Everyone gets up on Intel integrated GPUs because they are slow, but they are looking at it from a gamer perspective. Yes, they suck ass for games, however that is NOT what they are for. Their intended purpose is to be cheap solutions for basic video, including things like Aero. This they do quite well. A modern Intel GMA does a fine job of this. They are also extremely low power, especially new newest ones that you find right on the Core i5 line in laptops.

    Now what AMD may do well in is a budget gaming market. Perhaps they will roll out solutions that cost less than a discreet graphics card, but perform better than a GMA for games. That may be a market they could do well in. However they aren't going to "kill" Intel by any stretch of the imagination. For low power, non-gaming stuff using minimal power is the key and the GMA chips are great at that. For the majority of gaming, a discreet solution isn't a problem ($100 gets you a very nice gaming card these days) and can be upgraded.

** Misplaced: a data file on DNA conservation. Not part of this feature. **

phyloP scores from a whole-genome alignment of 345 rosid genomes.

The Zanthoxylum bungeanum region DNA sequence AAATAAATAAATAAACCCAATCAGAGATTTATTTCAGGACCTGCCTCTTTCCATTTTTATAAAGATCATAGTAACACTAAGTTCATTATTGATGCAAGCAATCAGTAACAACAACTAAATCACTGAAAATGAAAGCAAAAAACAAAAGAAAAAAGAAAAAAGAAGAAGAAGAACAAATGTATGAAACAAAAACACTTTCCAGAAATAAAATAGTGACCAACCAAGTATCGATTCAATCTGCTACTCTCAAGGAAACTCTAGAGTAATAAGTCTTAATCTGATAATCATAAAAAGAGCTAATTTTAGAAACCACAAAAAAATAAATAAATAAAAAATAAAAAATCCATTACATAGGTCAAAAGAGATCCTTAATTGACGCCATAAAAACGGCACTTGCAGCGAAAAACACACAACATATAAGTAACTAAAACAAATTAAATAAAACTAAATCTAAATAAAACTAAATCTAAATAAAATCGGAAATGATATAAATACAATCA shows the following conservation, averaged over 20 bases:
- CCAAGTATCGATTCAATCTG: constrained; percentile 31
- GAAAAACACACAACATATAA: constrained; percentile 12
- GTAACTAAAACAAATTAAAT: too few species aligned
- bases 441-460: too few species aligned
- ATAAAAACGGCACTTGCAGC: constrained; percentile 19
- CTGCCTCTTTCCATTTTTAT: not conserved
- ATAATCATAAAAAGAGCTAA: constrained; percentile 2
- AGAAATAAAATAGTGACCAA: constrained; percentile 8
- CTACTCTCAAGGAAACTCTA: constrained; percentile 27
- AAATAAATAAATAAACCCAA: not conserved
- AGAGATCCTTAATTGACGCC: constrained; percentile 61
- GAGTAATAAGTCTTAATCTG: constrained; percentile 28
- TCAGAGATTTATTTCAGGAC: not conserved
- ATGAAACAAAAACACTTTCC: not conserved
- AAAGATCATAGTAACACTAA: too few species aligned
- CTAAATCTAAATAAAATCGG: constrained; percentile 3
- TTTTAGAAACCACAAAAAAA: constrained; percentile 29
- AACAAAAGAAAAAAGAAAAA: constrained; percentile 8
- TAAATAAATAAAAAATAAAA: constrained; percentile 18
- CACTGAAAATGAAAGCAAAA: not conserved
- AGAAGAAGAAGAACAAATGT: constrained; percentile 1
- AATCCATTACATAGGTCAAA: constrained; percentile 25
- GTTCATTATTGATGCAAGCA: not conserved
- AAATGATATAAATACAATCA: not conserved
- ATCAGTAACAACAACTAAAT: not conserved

• Re:Groan (Score:1, Insightful)

    by Anonymous Coward on Wednesday May 26, 2010 @03:08PM (#32351752)

    That isn't saying much considering that the 5430 is an extremely low end GPU.

  • Re:Not really (Score:1, Insightful)

    by Anonymous Coward on Wednesday May 26, 2010 @03:40PM (#32352162)

    Now what AMD may do well in is a budget gaming market. Perhaps they will roll out solutions that cost less than a discreet graphics card, but perform better than a GMA for games. That may be a market they could do well in. However they aren't going to "kill" Intel by any stretch of the imagination.

    I think you're selling AMD short. Intel has always relied on its fabs to keep things competitive even when their designs weren't. Now that die shrinks are beginning to reach a point of diminishing returns, Intel cannot rely on their fabs as heavily. Also, Fusion certainly has the potential to break Intel's lock on the low power IGP market.